Rowe expected the report would stir controversy because it proposes radical changes in the Navy's operations. For example, it suggests that the Navy replace "classifiers"--who assign recruits to various jobs before they report for boot camp--with a process that classifies recruits only after the Navy does a whole-person assessment, including a personality profile and evaluations of cognitive and physical skills.

The current process takes about 10 minutes, and, because it's based on a relatively superficial evaluation, often leads to dissatisfaction and job attrition, says Rowe. The new system--which would be created through research conducted at NPRST--would take longer and require new personality assessments and other evaluation tools. It would create "a hugely different business process for the Navy," says Rowe.

But instead of opposition, he found "tremendous support" throughout the naval hierarchy. So much so that four of the six research areas outlined in "Sailor 21"--recruiting, selection and classification, personnel planning and policy analysis, and distribution and assignment--have been integrated into the Navy's seven-year master research plan known as "Capable Manpower," says Rowe.

"The 'Sailor 21' document provided a foundation on which to build our research plan," says Matt Henry, Assistant Deputy Chief of Naval Operations (Manpower and Personnel). "It took the first step in helping us visualize how we need to change the way we do business."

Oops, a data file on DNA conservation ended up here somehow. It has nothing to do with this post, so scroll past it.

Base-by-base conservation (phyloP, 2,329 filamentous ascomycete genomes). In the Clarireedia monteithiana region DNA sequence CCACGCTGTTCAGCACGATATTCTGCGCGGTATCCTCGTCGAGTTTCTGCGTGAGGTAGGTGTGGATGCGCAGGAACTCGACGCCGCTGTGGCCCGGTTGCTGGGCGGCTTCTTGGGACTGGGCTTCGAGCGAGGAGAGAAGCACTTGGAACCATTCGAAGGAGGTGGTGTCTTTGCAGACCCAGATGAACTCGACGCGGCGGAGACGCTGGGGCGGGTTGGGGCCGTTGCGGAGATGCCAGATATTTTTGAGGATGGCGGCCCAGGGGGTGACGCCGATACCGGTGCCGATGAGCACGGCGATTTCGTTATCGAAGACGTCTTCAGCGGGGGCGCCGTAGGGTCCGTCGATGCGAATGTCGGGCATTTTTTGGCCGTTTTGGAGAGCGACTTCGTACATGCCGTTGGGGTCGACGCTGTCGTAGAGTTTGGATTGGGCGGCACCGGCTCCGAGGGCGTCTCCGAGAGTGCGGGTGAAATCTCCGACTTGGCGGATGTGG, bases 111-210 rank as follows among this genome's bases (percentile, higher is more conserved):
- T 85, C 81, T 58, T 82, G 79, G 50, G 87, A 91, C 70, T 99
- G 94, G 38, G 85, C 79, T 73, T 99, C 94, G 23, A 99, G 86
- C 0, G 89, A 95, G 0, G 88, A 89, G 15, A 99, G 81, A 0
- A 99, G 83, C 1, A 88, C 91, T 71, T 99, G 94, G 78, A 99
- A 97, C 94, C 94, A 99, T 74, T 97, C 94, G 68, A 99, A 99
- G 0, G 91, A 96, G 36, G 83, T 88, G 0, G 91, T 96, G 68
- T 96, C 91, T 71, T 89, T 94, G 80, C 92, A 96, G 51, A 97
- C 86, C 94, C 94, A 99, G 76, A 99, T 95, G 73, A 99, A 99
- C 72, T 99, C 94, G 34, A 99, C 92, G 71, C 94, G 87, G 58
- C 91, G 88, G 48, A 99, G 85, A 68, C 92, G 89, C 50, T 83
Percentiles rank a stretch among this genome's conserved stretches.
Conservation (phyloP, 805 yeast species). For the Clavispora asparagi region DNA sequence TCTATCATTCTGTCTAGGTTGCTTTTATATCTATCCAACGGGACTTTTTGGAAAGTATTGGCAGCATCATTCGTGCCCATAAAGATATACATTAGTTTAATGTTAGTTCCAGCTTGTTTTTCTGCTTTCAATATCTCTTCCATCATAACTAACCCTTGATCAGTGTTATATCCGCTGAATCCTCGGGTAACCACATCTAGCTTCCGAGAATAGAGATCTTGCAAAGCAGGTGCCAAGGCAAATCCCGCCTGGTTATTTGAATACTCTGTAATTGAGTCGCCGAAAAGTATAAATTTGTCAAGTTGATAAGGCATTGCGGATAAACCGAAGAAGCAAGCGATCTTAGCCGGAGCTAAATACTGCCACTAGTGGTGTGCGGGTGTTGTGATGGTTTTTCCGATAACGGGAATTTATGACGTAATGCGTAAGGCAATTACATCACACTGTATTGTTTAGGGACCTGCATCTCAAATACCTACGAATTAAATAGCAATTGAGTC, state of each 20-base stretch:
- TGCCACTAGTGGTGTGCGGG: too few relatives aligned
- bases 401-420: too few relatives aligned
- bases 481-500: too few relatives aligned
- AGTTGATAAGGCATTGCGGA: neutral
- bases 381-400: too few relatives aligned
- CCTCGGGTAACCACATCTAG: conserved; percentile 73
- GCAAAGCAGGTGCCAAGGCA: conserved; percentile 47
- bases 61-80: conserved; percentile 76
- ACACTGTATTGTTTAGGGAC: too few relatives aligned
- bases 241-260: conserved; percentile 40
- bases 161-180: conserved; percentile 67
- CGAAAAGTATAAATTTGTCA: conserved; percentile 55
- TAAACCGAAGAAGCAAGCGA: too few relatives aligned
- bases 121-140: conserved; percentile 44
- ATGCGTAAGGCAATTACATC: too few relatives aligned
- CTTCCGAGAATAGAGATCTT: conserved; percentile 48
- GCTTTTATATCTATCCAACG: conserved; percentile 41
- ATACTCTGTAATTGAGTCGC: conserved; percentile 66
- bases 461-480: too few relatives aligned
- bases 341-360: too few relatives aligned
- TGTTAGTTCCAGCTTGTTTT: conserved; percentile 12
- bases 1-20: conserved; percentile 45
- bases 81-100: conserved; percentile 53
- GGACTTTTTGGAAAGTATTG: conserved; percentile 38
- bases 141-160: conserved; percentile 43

And the Navy is committed to supporting NPRST and the research it does, adds ONR's Guard. "Funding in this area is very stable," he says, adding that Chief of Naval Research Rear Admiral Paul Gaffney II has worked to secure support from within the Navy, within DoD and within Congress.

Recruiting researchers

Although support within the Navy is strong, and NPRST has plenty of money and work, Rowe needs to rebuild his staff before it can be fully effective. In San Diego, the laboratory employed around 100 people, many of whom decided not to relocate during the move. Rowe estimates he's only about half staffed and is searching for a broad range of researchers, including psychologists, economists, mathematicians, computer scientists and sociologists. The people he hires must have a good quantitative background, says Rowe.

"I'm looking to hire the best quantitative athlete I can find," he says

And although most of the lab's research is applied, it also supports a strong and expanding basic science program with some of the work conducted in-house and some done through collaborations with universities. For example, NPRST is working with the University of Memphis on basic research that will help it design intelligent software agents that will match sailors to their assignments. Researchers at Memphis are attempting to not only add programming that allows the software to deliberate, but to express emotions so the program can appropriately evaluate the different concerns of both sailors and those who are looking to hire the sailors. Along with the University of Memphis, Rowe has established a strong tie with the University of Mississippi. Other interested researchers can apply to work on NPRST-related projects through ONR.

"If you'd like the opportunity to work in an applied setting and see your work impact how a large organization operates, this is the place to be," says Rowe. "We work with folks to solve real-world problems."

Further Reading

To find out more about job opportunities with NPRST, call or e-mail Murray Rowe: (901) 874-4633, Murray.Rowe@persnet.navy.mil.